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The Air Board, Canada's first governing body for aviation, existed from 1919 to 1923. The Canadian government established the Air Board by act of Parliament on June 6, 1919, with the purpose of controlling all flying within Canada. Canada was the first country to legislate and implement rules governing the entire domain of aviation.[1]

Air Board of Canada
Flag of the Air Board of Canada (1922–1923).svg
Ensign of the Air Board from 1922–23.
Agency overview
Formed1919
Dissolved1923
Superseding agency
HeadquartersOttawa, Ontario
Agency executive

Contents

FunctionsEdit

The Air Board had three functions: devising a means of, and administering Canadian air defence; controlling and conducting all civil (non-military) government flying operations; and providing rules and regulations for flying within Canada, which included licensing, issuing air regulations and managing air traffic. The Board consisted of three sections: 1) the Department of the Controller of Civil Aviation which controlled all civil flying; 2) the Directorate of Flying Operations which controlled civil flying operations of the Air Board; and 3) the Headquarters of the Canadian Air Force (CAF), which operated at Camp Borden.[2]

StationsEdit

Several air stations were established for civil flying operations:

1. Naval Air Station Halifax, a former US Navy seaplane base used for fishery and forestry patrols, and aerial photography.

2. Roberval, Quebec, a seaplane base on Lac Saint-Jean used for forestry patrols and surveying.

3. Jericho Beach, British Columbia, used for fishery, forestry, anti-smuggling patrols.

4. Morley, Alberta, used for forestry patrols (later moved to High River, Alberta).

5. Rockcliffe, Ontario, used for photo surveying.

6. Victoria Beach, Manitoba, a seaplane base used for forestry patrols.

MembersEdit

List of members of the board from 1920[3]:

  • Dr. Robert M. Coulter - Member and Deputy Postmaster General[4]
  • John Armistead Wilson, Member and Assistant Deputy Minister for Naval Service - later Controller of Civil Aviation with Department of National Defence and Transport Canada 1922–1941[5]
  • Edward S. Busby - Chief Inspector of Department of Customs and Inland Revenue][4]

Operations staffEdit

SuccessionEdit

In 1922 the Air Board, along with the former Department of Militia and Defence and the Department of Naval Service, was absorbed into the new Department of National Defence (DND). January 1, 1923, however, was set as the formal change-over date to allow time for reorganization.[7] The CAF, which had been a small non-permanent air militia directed by the Air Board and originally formed to provide refresher flying training to veterans, was reorganized and became responsible for all Canadian flying operations including the control of civil aviation. The Royal Canadian Air Force (RCAF), which was created in 1924, would direct civil flying until 1927 when a Civil Aviation Branch was created within the DND.[8] In November 1936 the Civil Aviation Branch was transferred to the new Department of Transport, which would control all civil flying except for work directly related to defence.[7][9]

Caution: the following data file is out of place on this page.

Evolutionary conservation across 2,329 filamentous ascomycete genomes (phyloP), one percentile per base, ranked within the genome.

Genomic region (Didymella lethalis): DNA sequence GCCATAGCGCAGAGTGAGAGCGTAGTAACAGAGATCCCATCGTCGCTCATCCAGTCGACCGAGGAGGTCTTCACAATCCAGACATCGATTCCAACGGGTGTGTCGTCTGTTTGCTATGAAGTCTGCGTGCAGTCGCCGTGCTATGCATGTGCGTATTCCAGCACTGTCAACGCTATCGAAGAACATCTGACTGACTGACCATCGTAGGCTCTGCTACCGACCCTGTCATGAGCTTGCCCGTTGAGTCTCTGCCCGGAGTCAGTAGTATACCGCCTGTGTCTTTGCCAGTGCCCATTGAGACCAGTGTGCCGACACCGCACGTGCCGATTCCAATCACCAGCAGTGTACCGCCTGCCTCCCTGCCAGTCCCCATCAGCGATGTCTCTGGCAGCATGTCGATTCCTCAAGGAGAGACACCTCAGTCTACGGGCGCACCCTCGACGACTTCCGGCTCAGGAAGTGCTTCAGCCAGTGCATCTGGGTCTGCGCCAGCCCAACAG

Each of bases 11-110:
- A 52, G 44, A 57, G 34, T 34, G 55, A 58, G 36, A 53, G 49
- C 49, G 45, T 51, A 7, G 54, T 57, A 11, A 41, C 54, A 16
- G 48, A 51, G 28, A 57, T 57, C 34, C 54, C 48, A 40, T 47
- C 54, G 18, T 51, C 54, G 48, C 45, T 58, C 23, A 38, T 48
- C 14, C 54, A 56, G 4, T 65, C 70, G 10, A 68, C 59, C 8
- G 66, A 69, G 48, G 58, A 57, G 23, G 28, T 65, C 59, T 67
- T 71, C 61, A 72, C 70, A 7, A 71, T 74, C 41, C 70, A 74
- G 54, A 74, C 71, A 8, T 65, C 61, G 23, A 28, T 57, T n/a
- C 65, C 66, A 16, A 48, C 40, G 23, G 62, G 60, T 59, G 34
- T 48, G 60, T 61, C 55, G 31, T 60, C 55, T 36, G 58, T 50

See alsoEdit

NotesEdit

  1. ^ Roberts 1959, p. 32.
  2. ^ Milberry 1984, p. 18.
  3. ^ a b c "Archived copy". Archived from the original on 2017-03-12. Retrieved 2019-01-11.CS1 maint: Archived copy as title (link)
  4. ^ a b c d e f g h i Shaw, S. Bernard (12 January 2019). "Photographing Canada from Flying Canoes". GeneralStore PublishingHouse. p. 4. Retrieved 12 January 2019 – via Google Books.
  5. ^ Wilson, J. A. (John Armistead). "J.A. Wilson fonds". Archeion - MemoryBC - Aberta on Record. Retrieved 12 January 2019.
  6. ^ "Major Alexander MacDonald Shook". Canadiangreatwarproject.com. Retrieved 12 January 2019.
  7. ^ a b Milberry 1984, p. 23.
  8. ^ Roberts 1959, p. 101.
  9. ^ Roberts 1959, p. 110.

ReferencesEdit

  • Milberry, Larry, ed. Sixty Years—The RCAF and CF Air Command 1924–1984. Toronto: Canav Books, 1984. ISBN 0-9690703-4-9.
  • Roberts, Leslie. There Shall Be Wings. Toronto: Clark, Irwin and Co. Ltd., 1959. No ISBN.

External linksEdit